Woods reclaimed from storage tanks are made from grade A lumber – often Oak, Cypress, or Redwood. Whether the water tanks that dot the city skyline or tanks used for wines, whiskey, pickles, and in the most current instance – Worcestershire Sauce.
This rare lot of Douglas Fir was recently salvaged from the Worcestershire Sauce tanks at the Lea & Perrins facility in New Jersey. Going back to the early 1800’s, when the sauce was invented (by accident), the company has gone through a handful of owners and locations (a third of the tanks were transferred from an old facility in Manhattan) until finally being acquired by Heinz, where the special sauce will be made in the midwest – though in Stainless Steel containers. Some say you can taste the difference when the sauce is seasoned within the wood tanks.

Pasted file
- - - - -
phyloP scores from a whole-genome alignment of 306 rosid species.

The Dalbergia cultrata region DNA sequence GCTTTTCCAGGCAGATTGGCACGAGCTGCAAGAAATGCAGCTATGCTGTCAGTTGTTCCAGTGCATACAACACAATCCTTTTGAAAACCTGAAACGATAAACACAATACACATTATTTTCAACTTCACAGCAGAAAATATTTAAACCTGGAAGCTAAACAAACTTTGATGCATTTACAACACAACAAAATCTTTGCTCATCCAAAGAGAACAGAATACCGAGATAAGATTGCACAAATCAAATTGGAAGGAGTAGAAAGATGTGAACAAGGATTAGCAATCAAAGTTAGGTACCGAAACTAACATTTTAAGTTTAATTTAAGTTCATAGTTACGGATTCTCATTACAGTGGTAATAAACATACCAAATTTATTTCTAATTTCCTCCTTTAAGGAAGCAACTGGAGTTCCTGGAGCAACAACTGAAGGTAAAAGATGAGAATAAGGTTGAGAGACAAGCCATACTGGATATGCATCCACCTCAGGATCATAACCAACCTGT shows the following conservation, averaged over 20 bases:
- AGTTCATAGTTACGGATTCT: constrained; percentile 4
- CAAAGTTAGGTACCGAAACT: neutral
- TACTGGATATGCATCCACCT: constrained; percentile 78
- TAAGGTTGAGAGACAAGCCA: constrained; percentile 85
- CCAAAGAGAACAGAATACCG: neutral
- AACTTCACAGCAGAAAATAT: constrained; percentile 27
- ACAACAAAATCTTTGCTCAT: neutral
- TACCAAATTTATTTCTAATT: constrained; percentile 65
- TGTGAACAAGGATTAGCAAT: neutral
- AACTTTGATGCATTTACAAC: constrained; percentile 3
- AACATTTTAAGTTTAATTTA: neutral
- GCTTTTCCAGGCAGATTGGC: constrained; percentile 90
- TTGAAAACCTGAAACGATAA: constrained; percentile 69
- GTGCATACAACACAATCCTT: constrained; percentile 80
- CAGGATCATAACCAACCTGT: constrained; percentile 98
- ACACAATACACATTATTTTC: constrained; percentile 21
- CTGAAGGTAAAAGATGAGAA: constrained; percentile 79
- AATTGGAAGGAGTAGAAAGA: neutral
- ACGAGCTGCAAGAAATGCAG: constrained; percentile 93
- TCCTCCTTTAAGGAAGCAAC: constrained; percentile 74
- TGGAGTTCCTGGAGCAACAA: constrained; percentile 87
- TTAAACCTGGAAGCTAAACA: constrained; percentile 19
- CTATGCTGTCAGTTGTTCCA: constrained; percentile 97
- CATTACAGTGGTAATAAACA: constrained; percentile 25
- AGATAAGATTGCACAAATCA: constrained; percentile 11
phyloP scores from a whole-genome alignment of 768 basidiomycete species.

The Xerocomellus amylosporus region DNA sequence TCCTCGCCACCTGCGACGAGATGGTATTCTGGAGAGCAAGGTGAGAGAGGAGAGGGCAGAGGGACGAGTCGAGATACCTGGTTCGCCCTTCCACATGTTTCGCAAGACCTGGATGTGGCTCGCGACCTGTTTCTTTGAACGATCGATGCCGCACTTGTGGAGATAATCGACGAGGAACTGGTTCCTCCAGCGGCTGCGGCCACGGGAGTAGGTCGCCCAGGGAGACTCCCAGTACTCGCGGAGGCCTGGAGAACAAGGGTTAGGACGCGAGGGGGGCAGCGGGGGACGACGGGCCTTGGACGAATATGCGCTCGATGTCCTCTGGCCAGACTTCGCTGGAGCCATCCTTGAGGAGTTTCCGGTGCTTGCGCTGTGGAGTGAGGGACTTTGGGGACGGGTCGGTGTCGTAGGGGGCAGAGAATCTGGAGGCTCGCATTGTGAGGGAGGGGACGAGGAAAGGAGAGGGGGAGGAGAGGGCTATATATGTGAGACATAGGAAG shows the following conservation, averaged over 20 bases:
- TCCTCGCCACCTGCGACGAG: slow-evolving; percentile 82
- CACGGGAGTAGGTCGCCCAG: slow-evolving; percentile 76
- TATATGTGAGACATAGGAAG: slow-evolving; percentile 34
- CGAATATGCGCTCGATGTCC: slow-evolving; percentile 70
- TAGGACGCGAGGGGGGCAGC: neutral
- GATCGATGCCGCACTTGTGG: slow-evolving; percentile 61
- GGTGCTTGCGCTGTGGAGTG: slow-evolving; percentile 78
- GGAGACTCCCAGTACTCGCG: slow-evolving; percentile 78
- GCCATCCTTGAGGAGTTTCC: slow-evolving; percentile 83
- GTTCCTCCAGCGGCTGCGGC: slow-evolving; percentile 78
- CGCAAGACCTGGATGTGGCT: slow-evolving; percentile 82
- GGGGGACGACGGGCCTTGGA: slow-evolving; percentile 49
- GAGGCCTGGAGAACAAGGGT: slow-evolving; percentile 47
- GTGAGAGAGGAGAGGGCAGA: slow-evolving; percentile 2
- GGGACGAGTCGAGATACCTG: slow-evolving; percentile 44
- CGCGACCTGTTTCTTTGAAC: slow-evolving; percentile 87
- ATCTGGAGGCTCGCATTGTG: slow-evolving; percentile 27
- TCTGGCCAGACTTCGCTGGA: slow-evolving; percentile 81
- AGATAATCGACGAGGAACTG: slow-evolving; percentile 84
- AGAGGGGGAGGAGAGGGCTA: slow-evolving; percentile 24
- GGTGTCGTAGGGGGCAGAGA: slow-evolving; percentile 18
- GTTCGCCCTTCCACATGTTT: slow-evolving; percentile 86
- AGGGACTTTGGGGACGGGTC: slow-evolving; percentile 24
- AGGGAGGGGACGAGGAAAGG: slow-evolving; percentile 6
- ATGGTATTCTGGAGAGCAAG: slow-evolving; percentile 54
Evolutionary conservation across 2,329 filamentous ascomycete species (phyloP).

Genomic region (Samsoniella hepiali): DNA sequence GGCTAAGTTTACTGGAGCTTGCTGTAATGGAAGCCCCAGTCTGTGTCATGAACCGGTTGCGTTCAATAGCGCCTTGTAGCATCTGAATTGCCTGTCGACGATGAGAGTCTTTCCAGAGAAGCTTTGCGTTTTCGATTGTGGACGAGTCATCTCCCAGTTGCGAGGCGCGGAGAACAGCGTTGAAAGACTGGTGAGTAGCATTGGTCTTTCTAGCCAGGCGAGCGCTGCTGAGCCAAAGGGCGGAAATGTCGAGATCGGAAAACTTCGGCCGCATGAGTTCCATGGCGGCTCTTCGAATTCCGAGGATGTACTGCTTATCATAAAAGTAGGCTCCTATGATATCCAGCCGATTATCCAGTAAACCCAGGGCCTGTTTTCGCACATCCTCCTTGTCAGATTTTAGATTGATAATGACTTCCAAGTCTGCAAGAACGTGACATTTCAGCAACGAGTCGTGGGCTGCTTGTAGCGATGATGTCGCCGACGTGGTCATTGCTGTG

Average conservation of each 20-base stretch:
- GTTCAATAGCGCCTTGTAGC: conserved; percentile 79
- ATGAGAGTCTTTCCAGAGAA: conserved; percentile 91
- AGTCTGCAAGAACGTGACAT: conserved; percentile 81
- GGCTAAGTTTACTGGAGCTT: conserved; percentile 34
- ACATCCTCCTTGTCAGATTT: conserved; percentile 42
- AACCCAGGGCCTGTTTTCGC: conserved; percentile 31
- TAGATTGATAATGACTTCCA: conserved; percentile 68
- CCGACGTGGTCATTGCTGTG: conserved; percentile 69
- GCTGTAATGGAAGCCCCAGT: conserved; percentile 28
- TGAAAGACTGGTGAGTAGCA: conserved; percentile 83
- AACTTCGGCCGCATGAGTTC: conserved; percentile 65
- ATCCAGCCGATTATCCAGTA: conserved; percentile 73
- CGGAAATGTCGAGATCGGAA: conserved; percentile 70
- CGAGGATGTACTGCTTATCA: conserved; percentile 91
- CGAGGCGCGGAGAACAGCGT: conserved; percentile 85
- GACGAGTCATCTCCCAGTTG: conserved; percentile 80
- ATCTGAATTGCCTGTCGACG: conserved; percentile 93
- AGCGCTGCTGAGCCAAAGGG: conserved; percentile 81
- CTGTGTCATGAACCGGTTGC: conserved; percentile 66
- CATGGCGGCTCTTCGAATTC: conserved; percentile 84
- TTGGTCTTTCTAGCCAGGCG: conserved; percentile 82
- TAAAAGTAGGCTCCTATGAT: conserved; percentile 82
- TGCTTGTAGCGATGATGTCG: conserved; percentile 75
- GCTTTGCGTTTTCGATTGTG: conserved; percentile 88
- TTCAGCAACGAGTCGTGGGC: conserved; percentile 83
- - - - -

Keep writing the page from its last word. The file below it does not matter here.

Doug Fir, named for the British explorer who identified the tree in the Pacific Northwest, the country’s second largest, yields wood with a clear dense figure and warm brown and red hues, that sometimes break out into psychodelic grain patterns. The old tanks can now go through renewal and into a range of beautiful building and design applications, including original surface and re-surfaced paneling, doors, floors and furniture.